Fluent readers read fast, accurately, and with expression. The formula that seems to help students become fluent readers is to read and reread decodable text. The more children work with these texts, the more fluent they will become and the more they will be able to read other books with more fluency. This lesson will help children learn how to read faster, and will improve their fluency through repeated readings under time pressure. By doing the timed readings, the students will be able to read more words per minute.
-Stop watches (one per pair of children)
-class library-put green stickers on the books that each child in the class will be able to find a book on their individual level-and where each child will at least have one partner to read with.
-pencil and paper
Dog Go. P.D. Eastman. Pub. (Dr. Suess Books)
1. "Today we are going to learn how to read faster and more accurately. Everyone listen to the sentence I am about to read and tell me which one sounds better." (Read for one minute from Go Dog Go and model it by reading is very slow and choppy-for example, if the sentence was: the dog went very fast in the car, you would say, 'tthhhee dddoooggg wwweennnttt vvveerrryyy fffasssstttt iin ttthhee ccarrr.' Then read the sentence again modeling a fluent reader: 'the dog went very fast in the car'). Then ask the students, "Which one sounds better, the slower version or the faster version? That's right, the second way. That is the way a fluent reader should read and that is what we will be practicing today. How do you all think that you can learn to read faster and more accurately? One way I know is to read a lot! Today we are going to read a book that you will choose with a partner so that you can practice and be able to read fast and accurately."
2. "Now boys and girls, what do we do when we come to a word that we do not know how to say? That's right! We cover up the word and read it piece by piece and then put it all together. Ok, then what do we do when we can't figure it out by cover-ups? That's right! We can cross-check by reading the rest of the sentence to see what would make sense. If you still can't get a word, then come ask me, do not skip the word."
3. "Now that we have gone over some things that may help you when reading, let's move on to reading our individual books! In order to choose a book that interests you, you should not just look at the cover of the book. One must read the back of the book to see what the book is about; to see if that particular book interests them. After finding one that interests you, look inside that book and read a page or two. If there are more than two words on a page that you can not read, that book might be too hard for you and you should choose another one. Ok, so everyone go find a book with a green sticker on it and bring it back to your seat." (You should know the levels of your children and make sure that the books with the green stickers on them are of those different levels)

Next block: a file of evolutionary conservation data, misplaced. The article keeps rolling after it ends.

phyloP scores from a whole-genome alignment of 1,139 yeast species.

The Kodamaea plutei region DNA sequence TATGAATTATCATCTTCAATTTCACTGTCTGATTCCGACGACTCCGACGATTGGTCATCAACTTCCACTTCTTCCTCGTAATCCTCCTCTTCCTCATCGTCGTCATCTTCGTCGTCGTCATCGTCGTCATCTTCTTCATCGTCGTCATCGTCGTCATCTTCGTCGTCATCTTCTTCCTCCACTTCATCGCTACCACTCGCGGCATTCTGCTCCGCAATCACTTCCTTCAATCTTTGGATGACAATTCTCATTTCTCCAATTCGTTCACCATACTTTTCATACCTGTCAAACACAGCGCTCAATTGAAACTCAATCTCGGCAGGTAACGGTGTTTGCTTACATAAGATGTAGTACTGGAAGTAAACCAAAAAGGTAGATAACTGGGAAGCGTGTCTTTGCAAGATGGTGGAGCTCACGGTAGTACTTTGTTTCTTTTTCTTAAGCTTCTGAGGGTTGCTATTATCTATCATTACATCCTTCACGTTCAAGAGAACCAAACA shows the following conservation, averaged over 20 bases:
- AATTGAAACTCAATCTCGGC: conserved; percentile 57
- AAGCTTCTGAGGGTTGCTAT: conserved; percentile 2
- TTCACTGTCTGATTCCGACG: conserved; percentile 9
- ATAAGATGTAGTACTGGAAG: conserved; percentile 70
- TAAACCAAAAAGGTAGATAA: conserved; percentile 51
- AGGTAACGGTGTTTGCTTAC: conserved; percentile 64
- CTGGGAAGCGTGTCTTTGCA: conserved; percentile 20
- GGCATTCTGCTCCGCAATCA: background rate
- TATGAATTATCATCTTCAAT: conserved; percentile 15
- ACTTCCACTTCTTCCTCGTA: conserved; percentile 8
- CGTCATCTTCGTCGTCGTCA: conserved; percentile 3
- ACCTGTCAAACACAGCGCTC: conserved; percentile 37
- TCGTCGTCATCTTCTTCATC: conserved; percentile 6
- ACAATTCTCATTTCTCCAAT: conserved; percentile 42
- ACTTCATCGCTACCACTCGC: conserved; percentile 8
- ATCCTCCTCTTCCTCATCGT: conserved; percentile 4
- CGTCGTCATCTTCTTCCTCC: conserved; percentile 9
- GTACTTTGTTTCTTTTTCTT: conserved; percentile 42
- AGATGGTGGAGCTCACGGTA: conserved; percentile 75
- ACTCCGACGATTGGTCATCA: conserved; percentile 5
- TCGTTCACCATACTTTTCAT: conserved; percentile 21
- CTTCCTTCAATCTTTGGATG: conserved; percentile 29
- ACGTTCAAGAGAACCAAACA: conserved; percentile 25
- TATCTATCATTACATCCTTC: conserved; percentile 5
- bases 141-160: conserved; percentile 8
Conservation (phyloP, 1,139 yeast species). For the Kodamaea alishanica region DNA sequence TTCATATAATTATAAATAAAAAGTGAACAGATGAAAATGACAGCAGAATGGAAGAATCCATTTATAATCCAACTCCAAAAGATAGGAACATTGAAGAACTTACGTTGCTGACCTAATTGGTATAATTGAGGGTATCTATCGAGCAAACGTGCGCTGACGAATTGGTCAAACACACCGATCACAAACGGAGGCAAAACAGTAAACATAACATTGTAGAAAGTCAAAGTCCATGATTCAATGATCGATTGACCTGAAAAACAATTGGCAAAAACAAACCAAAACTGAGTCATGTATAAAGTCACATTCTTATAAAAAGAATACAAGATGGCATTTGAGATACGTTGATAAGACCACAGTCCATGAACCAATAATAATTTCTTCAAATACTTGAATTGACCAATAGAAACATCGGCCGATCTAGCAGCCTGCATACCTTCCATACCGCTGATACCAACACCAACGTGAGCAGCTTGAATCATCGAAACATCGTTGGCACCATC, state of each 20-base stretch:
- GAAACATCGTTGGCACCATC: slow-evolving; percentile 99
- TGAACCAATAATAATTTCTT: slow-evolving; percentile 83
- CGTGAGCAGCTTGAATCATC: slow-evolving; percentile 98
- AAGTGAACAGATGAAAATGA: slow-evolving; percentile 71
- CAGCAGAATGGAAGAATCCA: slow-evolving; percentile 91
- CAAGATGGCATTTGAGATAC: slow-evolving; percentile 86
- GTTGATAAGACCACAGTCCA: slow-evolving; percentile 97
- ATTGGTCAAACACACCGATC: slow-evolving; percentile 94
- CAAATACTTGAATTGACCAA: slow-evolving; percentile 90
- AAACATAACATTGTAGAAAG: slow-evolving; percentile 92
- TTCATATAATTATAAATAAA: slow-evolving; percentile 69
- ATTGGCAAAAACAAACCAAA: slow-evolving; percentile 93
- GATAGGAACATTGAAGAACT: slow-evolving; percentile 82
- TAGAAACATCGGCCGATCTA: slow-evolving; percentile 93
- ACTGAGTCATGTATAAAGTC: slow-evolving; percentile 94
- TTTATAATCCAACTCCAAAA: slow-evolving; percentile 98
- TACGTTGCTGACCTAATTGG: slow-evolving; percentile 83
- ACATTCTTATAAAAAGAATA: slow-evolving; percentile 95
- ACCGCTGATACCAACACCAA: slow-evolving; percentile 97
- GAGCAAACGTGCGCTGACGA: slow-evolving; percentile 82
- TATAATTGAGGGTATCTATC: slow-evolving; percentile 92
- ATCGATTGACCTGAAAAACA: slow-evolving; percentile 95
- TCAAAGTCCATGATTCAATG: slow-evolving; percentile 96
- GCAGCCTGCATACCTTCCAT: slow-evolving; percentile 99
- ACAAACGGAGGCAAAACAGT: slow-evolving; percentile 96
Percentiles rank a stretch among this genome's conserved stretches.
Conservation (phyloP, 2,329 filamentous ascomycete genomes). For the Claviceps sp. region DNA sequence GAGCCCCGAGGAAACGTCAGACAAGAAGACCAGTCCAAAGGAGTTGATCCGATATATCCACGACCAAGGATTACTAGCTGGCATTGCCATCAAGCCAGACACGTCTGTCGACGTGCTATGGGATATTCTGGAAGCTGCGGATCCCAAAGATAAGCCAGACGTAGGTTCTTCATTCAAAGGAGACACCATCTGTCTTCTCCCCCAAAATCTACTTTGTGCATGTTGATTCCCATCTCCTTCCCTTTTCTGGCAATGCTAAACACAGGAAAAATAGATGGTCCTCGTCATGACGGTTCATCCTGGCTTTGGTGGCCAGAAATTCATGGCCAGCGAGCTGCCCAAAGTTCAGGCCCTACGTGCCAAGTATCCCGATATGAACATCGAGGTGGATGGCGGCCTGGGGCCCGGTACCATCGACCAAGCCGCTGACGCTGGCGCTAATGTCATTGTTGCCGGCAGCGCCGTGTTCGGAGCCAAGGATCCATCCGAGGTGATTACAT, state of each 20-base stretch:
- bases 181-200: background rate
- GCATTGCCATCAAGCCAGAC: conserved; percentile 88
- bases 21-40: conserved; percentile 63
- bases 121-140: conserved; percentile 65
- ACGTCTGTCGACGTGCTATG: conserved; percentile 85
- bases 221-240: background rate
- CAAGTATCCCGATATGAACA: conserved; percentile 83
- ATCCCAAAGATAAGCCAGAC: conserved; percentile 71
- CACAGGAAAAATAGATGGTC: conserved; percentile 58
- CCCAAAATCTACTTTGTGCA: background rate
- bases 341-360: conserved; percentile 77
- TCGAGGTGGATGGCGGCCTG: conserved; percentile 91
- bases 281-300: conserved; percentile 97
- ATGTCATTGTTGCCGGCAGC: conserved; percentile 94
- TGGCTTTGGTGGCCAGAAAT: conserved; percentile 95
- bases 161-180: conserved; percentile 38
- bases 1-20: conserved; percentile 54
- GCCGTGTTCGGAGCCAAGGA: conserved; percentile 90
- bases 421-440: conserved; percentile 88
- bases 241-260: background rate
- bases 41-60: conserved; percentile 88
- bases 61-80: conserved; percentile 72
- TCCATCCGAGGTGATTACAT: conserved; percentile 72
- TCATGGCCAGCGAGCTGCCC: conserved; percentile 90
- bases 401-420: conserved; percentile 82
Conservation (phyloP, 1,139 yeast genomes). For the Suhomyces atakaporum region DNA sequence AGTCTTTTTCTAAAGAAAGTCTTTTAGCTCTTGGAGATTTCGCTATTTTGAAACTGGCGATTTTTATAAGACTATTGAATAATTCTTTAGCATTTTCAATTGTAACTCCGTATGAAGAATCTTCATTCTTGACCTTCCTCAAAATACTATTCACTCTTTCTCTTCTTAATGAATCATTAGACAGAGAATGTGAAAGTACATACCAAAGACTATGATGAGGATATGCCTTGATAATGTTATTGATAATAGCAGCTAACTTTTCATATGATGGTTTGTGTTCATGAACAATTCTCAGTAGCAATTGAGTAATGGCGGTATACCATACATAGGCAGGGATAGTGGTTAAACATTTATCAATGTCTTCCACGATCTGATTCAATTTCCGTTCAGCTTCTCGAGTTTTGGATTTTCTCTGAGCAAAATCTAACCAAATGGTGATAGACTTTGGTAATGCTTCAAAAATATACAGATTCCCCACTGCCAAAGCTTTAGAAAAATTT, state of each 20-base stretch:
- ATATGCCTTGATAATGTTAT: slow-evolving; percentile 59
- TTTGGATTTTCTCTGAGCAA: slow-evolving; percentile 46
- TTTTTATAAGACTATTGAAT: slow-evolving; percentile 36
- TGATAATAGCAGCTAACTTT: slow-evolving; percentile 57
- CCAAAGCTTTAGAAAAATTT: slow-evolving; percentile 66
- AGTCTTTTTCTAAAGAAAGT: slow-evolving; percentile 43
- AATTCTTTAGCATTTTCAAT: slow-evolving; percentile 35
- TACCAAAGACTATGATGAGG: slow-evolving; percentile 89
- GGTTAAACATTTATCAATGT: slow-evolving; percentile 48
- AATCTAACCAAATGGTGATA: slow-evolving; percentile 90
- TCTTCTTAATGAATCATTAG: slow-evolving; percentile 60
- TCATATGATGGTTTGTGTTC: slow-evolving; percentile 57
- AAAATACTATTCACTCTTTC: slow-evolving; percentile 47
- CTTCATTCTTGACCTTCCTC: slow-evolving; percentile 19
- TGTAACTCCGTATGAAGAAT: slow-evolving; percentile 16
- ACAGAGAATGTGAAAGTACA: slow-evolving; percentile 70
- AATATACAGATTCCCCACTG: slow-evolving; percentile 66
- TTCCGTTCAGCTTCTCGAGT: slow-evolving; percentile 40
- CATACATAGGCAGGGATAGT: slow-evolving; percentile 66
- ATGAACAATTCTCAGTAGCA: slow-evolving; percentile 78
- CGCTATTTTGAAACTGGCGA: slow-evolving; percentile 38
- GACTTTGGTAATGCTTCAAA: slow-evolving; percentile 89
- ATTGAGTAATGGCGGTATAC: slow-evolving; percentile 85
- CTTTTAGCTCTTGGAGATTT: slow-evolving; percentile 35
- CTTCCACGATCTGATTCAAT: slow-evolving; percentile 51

4. Put children in groups of two or three, depending on how many children chose the same book (but make sure that the pairs have the same book). "Ok, in your pairs you will read the book once, and then your partner will read. You will do this three times. Read your book silently if you finish early."
"Ok, now that everyone is finished reading and has had some practice with reading your book, I would like you and your partner to time each other reading the book. You will do this three times. Make sure you record your time all three times because the fastest time will be the winner. Remember that if you skip over any words or don't say a word correctly, then that time does not count. Good Luck!" (You can do it more times if time permits. The more you allow them to do it, the more practice they will have reading fast and accurately).
Dr. Murray's Reading Genie: http://www.auburn.edu/rdggenie/inroads/lewisgf.html and
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